It makes no difference that Respondent’s offer was in the form of a lease, as opposed to a sale. Like the UDRP, the STOP treats equally the sale and the rental of a domain name for the purpose of finding bad faith. STOP 4(b)(i) ("selling" or "renting"); Magnum Piering, Inc. v. Mudjackers, Case No. D2000-1525 (WIPO January 29, 2001) (offer to lease domain name for $2,500 per year constitutes "classic cybersquatting"); Casa Editorial El Tiempo S.A., v. Spider Webs Ltd., Case No. D2000-1757 (WIPO April 8, 2001) ("The fact that the respondent offers to lease rather than sell is to be considered immaterial.").

Likewise, Respondent’s argument distinguishing an "offer" from a "counter-offer" is unavailing. As the Panel explained in detail in Magnum Piering:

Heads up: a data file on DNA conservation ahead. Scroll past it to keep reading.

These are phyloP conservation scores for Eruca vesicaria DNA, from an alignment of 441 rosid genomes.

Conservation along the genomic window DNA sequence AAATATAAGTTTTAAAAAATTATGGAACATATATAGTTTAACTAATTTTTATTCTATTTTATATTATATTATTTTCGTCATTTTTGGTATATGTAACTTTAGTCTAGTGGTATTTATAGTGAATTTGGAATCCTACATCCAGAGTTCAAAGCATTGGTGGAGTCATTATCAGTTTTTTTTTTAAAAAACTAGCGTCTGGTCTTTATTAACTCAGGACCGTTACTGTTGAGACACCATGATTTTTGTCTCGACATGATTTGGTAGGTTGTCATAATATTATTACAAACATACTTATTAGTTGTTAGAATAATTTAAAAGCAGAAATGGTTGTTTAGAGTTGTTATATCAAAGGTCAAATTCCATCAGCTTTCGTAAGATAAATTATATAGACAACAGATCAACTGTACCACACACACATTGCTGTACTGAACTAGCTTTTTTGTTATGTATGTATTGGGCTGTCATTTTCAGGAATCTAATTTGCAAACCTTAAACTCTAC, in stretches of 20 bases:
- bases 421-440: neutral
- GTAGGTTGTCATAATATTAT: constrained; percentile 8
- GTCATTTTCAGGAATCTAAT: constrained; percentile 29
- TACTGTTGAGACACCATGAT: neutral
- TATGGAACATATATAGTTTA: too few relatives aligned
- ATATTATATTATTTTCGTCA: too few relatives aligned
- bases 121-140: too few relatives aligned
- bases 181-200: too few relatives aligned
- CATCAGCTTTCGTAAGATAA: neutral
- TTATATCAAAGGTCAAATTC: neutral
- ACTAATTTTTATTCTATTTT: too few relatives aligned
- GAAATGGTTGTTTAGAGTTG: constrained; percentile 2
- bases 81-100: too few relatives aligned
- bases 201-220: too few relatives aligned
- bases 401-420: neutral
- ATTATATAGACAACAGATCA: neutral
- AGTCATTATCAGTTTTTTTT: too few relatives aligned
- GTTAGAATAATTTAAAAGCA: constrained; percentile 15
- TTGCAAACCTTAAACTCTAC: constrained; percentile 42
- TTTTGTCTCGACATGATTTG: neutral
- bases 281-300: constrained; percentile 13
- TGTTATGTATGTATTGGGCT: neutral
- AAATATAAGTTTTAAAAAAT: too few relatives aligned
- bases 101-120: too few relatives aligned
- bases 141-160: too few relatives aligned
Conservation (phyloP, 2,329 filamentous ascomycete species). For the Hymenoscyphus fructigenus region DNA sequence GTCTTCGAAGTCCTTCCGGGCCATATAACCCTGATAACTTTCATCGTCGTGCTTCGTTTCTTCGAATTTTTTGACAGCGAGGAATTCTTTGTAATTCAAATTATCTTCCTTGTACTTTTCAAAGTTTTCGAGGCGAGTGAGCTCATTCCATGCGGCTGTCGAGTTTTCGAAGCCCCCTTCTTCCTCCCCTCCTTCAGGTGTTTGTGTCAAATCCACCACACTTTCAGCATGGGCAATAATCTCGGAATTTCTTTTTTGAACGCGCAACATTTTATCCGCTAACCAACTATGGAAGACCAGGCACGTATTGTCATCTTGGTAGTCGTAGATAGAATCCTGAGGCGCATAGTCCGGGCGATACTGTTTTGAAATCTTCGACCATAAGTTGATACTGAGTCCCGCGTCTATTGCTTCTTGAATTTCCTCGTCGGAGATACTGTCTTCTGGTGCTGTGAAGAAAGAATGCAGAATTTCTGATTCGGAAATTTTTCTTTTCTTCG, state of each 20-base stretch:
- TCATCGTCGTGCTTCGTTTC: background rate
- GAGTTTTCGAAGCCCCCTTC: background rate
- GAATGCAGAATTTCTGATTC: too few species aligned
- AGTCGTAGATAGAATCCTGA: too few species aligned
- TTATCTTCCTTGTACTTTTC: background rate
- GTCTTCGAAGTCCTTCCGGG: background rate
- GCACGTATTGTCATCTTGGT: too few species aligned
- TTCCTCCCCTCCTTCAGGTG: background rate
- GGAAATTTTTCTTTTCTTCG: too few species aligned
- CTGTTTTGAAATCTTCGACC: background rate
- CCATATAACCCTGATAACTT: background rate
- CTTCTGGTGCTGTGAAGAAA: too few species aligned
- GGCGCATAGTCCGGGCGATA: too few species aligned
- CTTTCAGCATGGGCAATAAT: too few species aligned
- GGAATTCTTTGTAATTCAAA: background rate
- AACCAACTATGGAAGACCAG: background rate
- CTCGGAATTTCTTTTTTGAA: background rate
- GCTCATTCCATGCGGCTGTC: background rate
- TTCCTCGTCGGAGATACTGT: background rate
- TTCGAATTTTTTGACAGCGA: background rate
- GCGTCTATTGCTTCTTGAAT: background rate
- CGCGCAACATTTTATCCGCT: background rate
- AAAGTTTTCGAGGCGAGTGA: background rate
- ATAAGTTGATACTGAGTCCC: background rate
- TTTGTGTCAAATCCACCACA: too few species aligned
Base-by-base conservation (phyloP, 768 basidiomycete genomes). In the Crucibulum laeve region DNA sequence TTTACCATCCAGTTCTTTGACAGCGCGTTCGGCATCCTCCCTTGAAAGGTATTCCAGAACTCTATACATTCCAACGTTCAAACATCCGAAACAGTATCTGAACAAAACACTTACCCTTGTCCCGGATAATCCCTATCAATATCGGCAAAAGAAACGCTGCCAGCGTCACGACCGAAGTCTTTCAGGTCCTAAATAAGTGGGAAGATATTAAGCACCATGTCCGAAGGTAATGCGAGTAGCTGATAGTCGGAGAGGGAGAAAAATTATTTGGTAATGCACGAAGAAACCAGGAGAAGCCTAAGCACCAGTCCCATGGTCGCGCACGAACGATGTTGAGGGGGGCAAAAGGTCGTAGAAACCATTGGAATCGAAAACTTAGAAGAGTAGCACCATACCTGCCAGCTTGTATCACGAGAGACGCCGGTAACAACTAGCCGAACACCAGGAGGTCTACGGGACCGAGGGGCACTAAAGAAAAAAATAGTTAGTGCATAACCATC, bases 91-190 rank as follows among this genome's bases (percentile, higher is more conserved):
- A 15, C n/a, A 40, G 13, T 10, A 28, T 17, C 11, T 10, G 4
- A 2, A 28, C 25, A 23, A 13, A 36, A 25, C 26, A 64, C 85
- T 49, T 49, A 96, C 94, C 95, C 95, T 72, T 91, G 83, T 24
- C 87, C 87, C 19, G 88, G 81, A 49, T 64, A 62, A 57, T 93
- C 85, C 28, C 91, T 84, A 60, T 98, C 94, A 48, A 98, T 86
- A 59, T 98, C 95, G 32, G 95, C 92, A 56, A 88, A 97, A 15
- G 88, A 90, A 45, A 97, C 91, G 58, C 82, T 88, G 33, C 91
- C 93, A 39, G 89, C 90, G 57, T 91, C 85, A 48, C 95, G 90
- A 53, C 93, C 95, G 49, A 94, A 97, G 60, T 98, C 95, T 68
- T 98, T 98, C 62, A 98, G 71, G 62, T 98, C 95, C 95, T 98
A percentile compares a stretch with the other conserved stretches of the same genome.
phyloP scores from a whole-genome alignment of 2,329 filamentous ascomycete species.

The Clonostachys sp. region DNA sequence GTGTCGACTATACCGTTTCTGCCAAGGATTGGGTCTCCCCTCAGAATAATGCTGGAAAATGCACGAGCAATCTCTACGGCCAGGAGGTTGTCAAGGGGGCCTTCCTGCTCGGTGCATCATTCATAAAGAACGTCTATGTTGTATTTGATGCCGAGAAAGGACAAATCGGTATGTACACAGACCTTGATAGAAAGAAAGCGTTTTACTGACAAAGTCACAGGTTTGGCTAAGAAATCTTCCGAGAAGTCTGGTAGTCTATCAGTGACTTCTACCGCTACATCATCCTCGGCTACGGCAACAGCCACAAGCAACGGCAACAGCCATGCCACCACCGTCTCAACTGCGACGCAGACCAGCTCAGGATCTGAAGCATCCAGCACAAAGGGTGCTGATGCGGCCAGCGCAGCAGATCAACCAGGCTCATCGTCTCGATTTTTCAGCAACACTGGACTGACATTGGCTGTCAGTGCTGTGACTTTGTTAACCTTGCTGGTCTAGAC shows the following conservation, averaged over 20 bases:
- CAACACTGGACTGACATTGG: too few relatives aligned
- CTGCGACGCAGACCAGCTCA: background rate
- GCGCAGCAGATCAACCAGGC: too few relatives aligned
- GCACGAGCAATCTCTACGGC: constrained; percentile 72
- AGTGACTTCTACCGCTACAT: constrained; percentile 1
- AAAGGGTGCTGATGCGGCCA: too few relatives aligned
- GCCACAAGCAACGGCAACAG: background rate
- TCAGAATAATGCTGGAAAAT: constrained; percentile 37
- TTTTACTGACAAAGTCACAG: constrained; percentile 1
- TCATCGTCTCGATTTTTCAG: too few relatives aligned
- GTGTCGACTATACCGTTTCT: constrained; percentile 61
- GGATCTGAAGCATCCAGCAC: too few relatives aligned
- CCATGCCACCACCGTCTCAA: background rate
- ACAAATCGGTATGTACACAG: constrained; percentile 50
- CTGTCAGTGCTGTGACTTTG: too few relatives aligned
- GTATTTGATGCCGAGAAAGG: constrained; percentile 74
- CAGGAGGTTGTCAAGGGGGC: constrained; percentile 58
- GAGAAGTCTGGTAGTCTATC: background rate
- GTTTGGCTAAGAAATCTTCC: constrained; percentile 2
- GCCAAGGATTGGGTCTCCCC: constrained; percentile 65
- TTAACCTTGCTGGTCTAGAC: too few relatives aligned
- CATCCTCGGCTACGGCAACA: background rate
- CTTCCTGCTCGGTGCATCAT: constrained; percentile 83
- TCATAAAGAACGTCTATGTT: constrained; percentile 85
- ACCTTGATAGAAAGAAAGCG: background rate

"Cybersquatters often wait until a trademark owner comes calling; they should not be able to avoid the Policy by being the second to speak. It is true that canny complainants might attempt to entice innocent registrants into making offers they would not otherwise have made. However, an offer to sell is of no moment if a registrant has a right or legitimate interest in the domain name at issue, and so this scenario is not threatening to legitimate registrants. Nor does an offer to sell automatically mandate a finding of bad faith; the Panel is still obligated to review the entire record to determine if bad faith exists."